We were in a small hall, not much bigger than the entrance hall. There were five doors there, two on the left-hand side, two on the right-hand side and one at the end, opposite the main door.
“To the right,” Polor said, so we entered the nearest room on the right.
“Wow!” Amrita ran to a huge window opposite the door.
The view was magical. The apartment was high enough to see what was behind the palm park—a desert. The contrast between the greenish and brownish leaves of the palms and yellow-brown sand of the desert was worthy of a painting.
“This is the day room,” Polor said, standing in the doorway.
Amrita stepped away from the window, spread her hands and spun. “Wheeeeeee!” Her black, shiny hair fluttered and so did her dark blue skirt. She was like an ocean nymph, like a sea typhoon, like a...I don’t know; I’m a communication officer, not a poet. “It’s so big!”
Big? She called this small day room ‘big?’ How tiny were human homes?
Polor smirked at her words and I didn’t like it at all. Was he planning to raise the price because she obviously liked it? Or was he thinking that this little human was behaving like a child? Or was he surprised that she considered an apartment for a one-generation family ‘big?’ All those things, perhaps? Or something else, even nastier? He caught my glance, cleared his throat and assumed a neutral expression. That’s better. Grrr... Watch your face in the future, Broker.
“Would you like to see the other rooms?” he asked.
“We would.” Amrita stopped and I wondered if she felt dizzy after that turning and spinning.
He led us to the next room. “This is the master bedroom,” he said. The view out the window was the same as in the day room. “There is a smaller bedroom that could be a children room.”
The smaller bedroom was the room with the door opposite the main entrance and its window faced the opposite building and overlooked the street and the yard.
“What’s in here?” Amrita entered the next door, opposite the bigger bedroom.
“That’s the bathroom,” Polor said. “I’m afraid the water is turned off, but it can all be prepared by the time you move in. If you decide,” he added after a moment.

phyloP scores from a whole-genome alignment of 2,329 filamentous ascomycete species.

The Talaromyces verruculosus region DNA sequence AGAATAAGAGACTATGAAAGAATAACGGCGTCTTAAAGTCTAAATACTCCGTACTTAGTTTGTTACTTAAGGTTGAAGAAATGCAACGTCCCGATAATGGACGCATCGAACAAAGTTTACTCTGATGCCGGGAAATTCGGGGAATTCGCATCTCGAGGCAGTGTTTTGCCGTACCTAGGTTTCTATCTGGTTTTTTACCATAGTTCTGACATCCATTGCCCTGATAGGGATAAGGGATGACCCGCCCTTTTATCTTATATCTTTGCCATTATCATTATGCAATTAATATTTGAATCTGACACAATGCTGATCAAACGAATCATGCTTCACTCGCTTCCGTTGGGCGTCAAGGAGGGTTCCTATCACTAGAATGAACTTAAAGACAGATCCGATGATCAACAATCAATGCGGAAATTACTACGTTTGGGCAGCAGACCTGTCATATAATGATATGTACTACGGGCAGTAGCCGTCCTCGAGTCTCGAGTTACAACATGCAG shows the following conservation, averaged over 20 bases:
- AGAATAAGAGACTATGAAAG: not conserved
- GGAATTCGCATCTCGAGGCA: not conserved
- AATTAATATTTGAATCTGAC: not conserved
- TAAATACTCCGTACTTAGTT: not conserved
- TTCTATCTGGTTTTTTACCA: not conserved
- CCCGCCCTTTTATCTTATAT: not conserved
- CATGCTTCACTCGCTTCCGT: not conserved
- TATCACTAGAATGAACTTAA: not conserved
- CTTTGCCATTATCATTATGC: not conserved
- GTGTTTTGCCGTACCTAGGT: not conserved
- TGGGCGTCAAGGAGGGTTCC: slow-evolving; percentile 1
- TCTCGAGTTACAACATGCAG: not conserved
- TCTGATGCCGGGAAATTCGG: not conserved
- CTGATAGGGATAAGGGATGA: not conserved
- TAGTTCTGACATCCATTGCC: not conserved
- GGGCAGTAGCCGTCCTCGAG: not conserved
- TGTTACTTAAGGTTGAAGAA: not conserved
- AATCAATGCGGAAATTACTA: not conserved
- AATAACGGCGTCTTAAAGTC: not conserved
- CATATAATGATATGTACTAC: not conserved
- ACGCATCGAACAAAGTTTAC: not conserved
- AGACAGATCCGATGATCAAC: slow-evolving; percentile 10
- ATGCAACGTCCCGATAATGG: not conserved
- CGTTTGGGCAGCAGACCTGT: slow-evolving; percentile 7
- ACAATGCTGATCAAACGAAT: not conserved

I tried to follow her into the bathroom, but...well, yes, tried
. It was too small for both of us, even though Amrita was half a size of a Cardassian. My sweet little tribble. I looked behind to see where Polor was. I couldn’t see him, so he couldn’t see me; I wrapped my arms around my short, ridge-less wife with her huge eyes and hugged her. She purred quietly. We stood like that for a moment and then I let go. I stepped back, letting her out and I re-entered the bathroom to check the pipes and other fixtures.
The shriek was bloodcurdling; I could feel its vibration deep in my bones. With my heart pumping like crazy, I jumped out of the bathroom to see Amrita running to the entrance hall and frantically pressing the button that called the lift. I looked at Polor but he seemed as clueless as me.
I ran to her. “Amrita? What happened?” I asked.
“There, in the kitchen, there’s a monster. I want to get out of here, now!”
“A what?” A monster? What monster???
!” she yelled, punching the lift button.
I stroked her back. “Calm down, Dayita
, calm down. I’ll check it out, all right?”
However, she didn’t pay any attention to me. She just kept pressing that damn button and I wondered if it was possible to push it all the way through the wall.
I went back to the apartment and into the kitchen.
Just a kitchen, like any other, only smaller. A quiet rustle drew my attention to an ol’rot
on the floor, trying to hide behind a built-in cupboard. I stomped my foot loudly, scaring it away; observing where it ran would help me to learn how it got in and seal the crack so I wouldn’t let any more bugs enter my kitchen.
“What is it?” Polor stood on the threshold.
,” I said.
“What? She panicked after seeing an insect
?” I didn’t like the smirk on his face, I didn’t like it at all. He was smirking too much for my taste. Is this how business is now done on Cardassia? By smirking at your possible clients? “Doesn’t she know they are harmless?”
I scowled at him but didn’t say anything. I went back to Amrita. “Starlet, it’s gone. And I’ll make sure it doesn’t come back.”
“I will not enter that apartment ever again,” she said, shaking. “Ever again!”
“It was just a bug. I know they are big, but they don’t bite. They—”
“Ever again!!!” she shouted in my face.
I heard a snicker behind my back. I spun angrily and looked at Polor. His face froze, twisted by his mean chuckle. I slowly approached him. “If you think I would rent an apartment from you
, with your smirk and with a huge monster in the kitchen, then you are very, very wrong,” I hissed.
Karama!” Until now I didn’t care how he addressed me, but suddenly it became critically important to emphasise my military rank.
“Yes, Gil, I didn’t—”
“No, you didn’t,” I interrupted him again, not even trying to conceal the sarcasm in my voice. I had no
intention of making any deals with a man who was rude to my wife
, no way! What kind of husband...what kind of man
I would be to allow such behaviour to be targeted at any lady of my family?
I heard the sound of the lift arriving, so without another word, I turned away from him and joined my wife in the car.
“It was a nice apartment,” I said while we were descending.
“No, it wasn’t,” she said in a strong and firm voice, shaking her head; her hair moved softly around her face and across her shoulders. She was so incredibly lovely.
“No, it wasn’t,” I repeated. If she hated it, I hated it. If she was afraid of bugs, I didn’t like bugs either.
But where on Cardassia would I find a home without
any bugs getting in from time to time???